Cassian is disappointed, for reasons he can’t quite name.)
The first time—
She is thirty-four, and is sure she will die sooner rather than later. But then, she has known that since she stood up in the Senate chambers and called for a vote to remove the usurper snake from his Imperial throne.
(She had been alone, more alone than she had been before or since, and looked into Sheev Palpatine’s eyes. She had thought, I am not afraid. You can hurt me, but you cannot use me, because I am not afraid.
Palpatine had smiled.)
Cassian Andor is twenty-five, and dead. He shows her the holonet notice with a grin, all his teeth bared the way Mon’s noina cat had once left mice on her doorstep. ANDOR, CASSIAN (CONFIRMED DEAD) watches her face as she reads the official Imperial record, which says he was blasted apart by a trooper on Morand.
His skin is smooth and brown, for someone who was supposed to have died with a hole burned through his skull.
“A dangerous rebel has been eliminated,” Mon says dryly, handing the datapad back to him. “Hurrah.”
“Aren’t you proud of me, Senator?”
She’s not, really. She’s somehow annoyed he made it to the grave before she did. (MOTHMA, MON is only LOCATION UNKNOWN.) “Of course, Captain Andor. It was a successful mission, losses were minimal and we have every hope the intelligence you gathered will lead us to Imperial weapons caches. You have a good deal to be proud of.”
“Not the same thing.”
She glances at his face. He is better than he used to be at keeping it blank. “No.”
“No,” Cassian echoes, a little more softly.
Something about the way the shadow falls on his face is—
He bridles when she reaches out, though he forces himself back into stillness so quickly she almost misses it. (He is better at that too.) Still, he does not resist when she presses her fingertips just below his jaw, where the stubble softens into throat. Underneath her hand, his pulse beats, fast and strong. “You seem very alive to me, Captain.”
He swallows, her hand moves. She can feel the rumble of his voicebox when he says, “Yes, Senator.”
She withdraws her hand, but he catches her by the wrist, tightly as binders. She wonders if he can feel her pulse, how hard it’s beating against her skin. But he doesn’t say anything, a faintly quizzical look on his face, as though he’s not sure how to proceed.
She kisses him out of clumsy uncertainty, more than anything. (She skipped the mother, went directly from virginal maiden to sexless crone without stopping. She has practice in defying demagogues, ordering men to die, not to—)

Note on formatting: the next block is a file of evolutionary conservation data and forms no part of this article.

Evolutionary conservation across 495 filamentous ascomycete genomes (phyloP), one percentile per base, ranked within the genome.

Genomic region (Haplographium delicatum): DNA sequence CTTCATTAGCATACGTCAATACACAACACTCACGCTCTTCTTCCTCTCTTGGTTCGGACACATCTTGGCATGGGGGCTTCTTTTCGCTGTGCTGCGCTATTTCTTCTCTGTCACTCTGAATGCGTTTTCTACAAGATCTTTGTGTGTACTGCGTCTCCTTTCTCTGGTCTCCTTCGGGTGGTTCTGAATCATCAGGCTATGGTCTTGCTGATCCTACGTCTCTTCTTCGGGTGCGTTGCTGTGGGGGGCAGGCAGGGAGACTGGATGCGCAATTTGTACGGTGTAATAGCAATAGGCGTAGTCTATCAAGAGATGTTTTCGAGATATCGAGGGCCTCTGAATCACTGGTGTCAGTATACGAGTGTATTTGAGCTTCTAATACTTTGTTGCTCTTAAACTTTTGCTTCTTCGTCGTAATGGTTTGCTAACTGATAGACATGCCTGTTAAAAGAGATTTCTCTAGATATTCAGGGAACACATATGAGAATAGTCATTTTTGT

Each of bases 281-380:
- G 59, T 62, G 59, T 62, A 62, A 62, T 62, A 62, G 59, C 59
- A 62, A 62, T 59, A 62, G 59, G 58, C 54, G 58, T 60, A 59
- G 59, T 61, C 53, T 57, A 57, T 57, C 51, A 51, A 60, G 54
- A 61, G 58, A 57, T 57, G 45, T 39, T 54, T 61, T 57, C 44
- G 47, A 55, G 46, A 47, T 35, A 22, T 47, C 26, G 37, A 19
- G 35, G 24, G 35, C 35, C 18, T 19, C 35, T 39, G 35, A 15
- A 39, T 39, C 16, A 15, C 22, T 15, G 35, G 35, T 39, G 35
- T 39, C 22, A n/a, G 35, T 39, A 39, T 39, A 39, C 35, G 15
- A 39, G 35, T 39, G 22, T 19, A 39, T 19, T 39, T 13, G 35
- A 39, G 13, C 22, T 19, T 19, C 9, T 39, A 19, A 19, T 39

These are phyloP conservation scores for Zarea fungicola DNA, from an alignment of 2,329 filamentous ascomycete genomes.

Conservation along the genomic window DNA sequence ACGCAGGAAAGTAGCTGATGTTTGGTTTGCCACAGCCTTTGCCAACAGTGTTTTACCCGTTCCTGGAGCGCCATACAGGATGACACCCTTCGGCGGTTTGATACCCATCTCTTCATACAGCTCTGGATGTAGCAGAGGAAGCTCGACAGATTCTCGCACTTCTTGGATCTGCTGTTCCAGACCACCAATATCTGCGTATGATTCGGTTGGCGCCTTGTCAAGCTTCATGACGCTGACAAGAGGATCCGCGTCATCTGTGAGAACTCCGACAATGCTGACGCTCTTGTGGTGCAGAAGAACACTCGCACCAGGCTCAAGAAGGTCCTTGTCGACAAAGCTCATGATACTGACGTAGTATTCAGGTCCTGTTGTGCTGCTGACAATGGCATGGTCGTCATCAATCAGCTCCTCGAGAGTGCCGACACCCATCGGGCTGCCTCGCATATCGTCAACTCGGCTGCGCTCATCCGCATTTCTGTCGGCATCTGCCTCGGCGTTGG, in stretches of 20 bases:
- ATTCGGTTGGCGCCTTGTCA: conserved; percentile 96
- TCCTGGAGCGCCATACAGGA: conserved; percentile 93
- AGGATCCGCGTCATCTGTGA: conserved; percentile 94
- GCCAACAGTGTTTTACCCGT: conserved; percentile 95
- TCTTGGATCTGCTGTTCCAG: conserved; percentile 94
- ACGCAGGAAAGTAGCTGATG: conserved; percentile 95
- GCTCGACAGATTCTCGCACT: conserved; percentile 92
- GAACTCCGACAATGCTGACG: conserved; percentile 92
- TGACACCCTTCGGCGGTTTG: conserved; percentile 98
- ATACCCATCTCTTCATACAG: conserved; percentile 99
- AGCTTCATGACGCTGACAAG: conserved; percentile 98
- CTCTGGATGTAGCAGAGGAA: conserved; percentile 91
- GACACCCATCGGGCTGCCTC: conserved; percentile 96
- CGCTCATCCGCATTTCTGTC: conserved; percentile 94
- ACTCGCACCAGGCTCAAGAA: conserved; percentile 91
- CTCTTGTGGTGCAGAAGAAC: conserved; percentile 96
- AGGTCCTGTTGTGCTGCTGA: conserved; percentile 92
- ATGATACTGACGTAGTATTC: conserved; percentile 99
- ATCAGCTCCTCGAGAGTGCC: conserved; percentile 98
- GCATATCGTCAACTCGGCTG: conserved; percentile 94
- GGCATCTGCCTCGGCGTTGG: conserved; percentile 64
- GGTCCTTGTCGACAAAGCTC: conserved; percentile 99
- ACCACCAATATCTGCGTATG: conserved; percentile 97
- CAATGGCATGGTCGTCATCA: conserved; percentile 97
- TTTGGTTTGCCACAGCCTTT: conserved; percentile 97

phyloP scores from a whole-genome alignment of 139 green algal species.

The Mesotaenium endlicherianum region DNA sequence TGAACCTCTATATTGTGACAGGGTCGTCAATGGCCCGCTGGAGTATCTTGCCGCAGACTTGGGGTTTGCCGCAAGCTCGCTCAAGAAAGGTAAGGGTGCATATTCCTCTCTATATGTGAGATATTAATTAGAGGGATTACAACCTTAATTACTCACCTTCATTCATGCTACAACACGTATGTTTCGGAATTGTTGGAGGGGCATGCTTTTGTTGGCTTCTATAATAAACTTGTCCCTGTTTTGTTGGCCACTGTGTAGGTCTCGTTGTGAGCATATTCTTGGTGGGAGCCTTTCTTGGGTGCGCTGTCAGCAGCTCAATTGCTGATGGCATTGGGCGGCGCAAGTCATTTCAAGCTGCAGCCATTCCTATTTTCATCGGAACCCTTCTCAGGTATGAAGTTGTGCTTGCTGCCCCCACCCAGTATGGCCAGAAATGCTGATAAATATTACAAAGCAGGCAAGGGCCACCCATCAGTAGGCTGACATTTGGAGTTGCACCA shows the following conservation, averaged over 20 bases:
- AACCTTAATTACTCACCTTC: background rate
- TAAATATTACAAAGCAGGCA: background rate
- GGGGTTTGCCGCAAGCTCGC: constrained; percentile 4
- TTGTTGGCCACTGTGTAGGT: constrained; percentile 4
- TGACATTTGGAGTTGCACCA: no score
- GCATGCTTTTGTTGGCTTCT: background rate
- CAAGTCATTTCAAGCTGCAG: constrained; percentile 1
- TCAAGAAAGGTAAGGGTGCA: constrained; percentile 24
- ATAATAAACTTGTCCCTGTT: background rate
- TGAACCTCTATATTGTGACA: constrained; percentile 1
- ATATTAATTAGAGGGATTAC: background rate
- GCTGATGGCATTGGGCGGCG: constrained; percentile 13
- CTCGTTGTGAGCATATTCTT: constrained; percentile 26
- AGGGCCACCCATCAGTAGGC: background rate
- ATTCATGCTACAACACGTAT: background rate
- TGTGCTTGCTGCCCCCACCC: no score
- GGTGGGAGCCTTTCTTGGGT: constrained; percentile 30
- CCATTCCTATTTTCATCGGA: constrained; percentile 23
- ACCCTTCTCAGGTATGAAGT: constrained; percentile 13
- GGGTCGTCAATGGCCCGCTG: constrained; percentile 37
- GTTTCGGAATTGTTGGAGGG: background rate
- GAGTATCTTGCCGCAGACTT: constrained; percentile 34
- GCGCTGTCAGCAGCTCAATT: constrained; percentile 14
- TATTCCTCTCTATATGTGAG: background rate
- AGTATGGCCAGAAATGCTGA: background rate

It is a fumbling, cold affair. But afterwards, he rests his cheek against hers, and she rests her palm over the place where her blade went in between his ribs. It is the closest to human contact either of them has come in some time, she thinks.
“What will you do, after?” Mothma asks once. Cassian is gathering up his things, pushing an errant lock of hair behind his ear, and she is studying the way the light slants onto the dust. Neither of them is thinking about the other, but then, they are not supposed to be. (It is easier, if they are looking separate ways.)
“After what?” he asks.
“After the war. What will you do?”
He twitches, and then goes very still. “You seem sure there will be an ‘after’ for me, Senator,” he says lightly, the corner of his mouth curling.
Mon has no answer for that.
She keeps killing him; there’s a war on.
He keeps killing; ditto.
(Who cares what the dead do, in those snatched moments between dying?)
Senator Mon Mothma is forty-one, and sure she will die—sooner, rather than later. But she has known that for nineteen years now; its sting no longer can pierce her. She is a dead woman, she wears her white shroud. Everything else is…
Captain Cassian Andor is thirty-seven, and dead. Truly dead, this time, nothing to reach for and assure herself with, no proof of life.
(She does not think of his pulse, hot and steady under her hand. She does not think of his mouth curling, the way he had said after. She does not think of anything. No true pyromaniac would pity a match burnt up to ash. No soldier cries, firing a blaster.
She hates blasters.)
She personally changes his Alliance file to read ANDOR, CASSIAN (CONFIRMED DEAD).